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By What Means Do The Poets in These Five War Poems Convey Their View Of War?

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Introduction

By What Means Do The Poets In The Poems You Have Studied Convey Their View Of War? We have studied five poems of that only two poems- "The Charge of the Light Brigade" and "Who's For The Game" are pro-war the other three are anti-war. "Who's For the Game" is a poem aimed at all those young men at the time of the First World War to try and get them to enrol in the army. It talks about the war, as a fun game and that you should join with your mates as a bit of a laugh and kill some Germans while you are at it. In the first verse Jessie Pope the poet who wrote the poem compares the war to a game of rugby with lines such as "who'll grip and tackle the job unafraid". This puts the idea in the readers head that only strong tough rugby player will be able to fight for their country and that only the weak men who are scared stay behind while everyone else has the fun and gets praised and cheered. In the second and third verse they use the idea of inspiring guilt in the men into joining the army by ...read more.

Middle

The next poem is I called 'Disabled' and it is written by Wilfred Owen. It is a poem about a man that served in the war that has lost his all his limbs. In the first verse he talks of "his ghastly grey suite" this is a suite that he would be made to wear it because it has been specially made for him without any limbs. It goes on to say that he hears the boys playing like used to before he became disabled and this saddens him, "Voices of boys rang saddening like a hymn." He looks forward to the nurse coming to him and putting him to bed to blot out his sorrow and take him away from this world, "Till gathering sleep had mothered them from him." In the second verse he goes back to before the war and talks about how he used to swing and swagger down the street on a Saturday night in the town. Now he knows that he will never be appealing to girls again and now they touch him with no love or care but just purely professionalism and no passion or attachment, "Girls' waists are, or how warm their subtle hands; all of them touch him like some queer disease." ...read more.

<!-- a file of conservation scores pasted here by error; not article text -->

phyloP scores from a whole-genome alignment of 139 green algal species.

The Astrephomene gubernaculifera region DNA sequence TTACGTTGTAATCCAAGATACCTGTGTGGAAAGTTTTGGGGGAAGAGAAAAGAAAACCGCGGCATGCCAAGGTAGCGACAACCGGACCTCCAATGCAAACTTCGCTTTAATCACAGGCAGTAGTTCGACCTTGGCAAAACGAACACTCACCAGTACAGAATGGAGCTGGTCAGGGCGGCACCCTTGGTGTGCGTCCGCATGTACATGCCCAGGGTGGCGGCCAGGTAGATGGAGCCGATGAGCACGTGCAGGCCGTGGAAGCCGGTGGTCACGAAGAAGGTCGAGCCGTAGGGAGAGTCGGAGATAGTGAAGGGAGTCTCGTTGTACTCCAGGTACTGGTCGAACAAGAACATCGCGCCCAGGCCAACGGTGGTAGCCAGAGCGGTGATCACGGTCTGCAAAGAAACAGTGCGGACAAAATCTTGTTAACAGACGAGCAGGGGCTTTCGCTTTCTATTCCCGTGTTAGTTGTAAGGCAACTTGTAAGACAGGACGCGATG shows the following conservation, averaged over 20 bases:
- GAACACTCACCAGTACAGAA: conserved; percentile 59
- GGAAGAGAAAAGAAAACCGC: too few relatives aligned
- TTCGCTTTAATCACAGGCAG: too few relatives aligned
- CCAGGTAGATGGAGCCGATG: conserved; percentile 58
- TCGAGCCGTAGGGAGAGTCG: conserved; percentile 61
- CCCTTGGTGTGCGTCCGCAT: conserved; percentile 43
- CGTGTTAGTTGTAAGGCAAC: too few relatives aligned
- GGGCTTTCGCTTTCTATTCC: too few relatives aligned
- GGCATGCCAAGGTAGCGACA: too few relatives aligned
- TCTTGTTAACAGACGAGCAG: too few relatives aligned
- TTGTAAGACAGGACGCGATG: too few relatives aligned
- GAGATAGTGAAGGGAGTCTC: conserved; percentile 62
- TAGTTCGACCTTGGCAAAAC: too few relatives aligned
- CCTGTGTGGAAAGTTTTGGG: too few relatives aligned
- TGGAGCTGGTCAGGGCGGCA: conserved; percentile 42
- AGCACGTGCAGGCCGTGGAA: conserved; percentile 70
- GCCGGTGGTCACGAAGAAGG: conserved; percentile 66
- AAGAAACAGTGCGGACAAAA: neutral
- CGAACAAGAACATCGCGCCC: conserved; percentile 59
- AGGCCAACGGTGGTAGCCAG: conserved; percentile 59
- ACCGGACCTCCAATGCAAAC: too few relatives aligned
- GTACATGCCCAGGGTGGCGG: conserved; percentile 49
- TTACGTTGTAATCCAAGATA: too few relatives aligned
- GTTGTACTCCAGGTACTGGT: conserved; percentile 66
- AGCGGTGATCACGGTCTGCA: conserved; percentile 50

Conclusion

In the poem the soldiers finally get to the German wire the poet and the poet write of them lying down like the dead listening to the Germans, "We lay in the shelter of the last dead man , ourselves as dead,". At the end of the poem they get back to the trench past all the dead corpses "and through the wire and home, and got our rum," rum being the reward for doing what they did. Out of all the poems I think Disabled by Wilfred Owen is the most hard-hitting and moving. It talks about touching him like a "queer disease". It is similar to 'Drummer Hodge' as it stresses the fact that there is no reason for these wars and these innocent lives to go to waste. I think 'The Charge of the Light Brigade' and 'The Night Patrol' are also similar as they both tell a story about a group of soldiers. Even though one of them is anti-war and the other one is pro-war. I think that 'Who's for the Game' is on its own because it is written by a woman that has no experiences of war like the other poets. By Joe Sharp ...read more.

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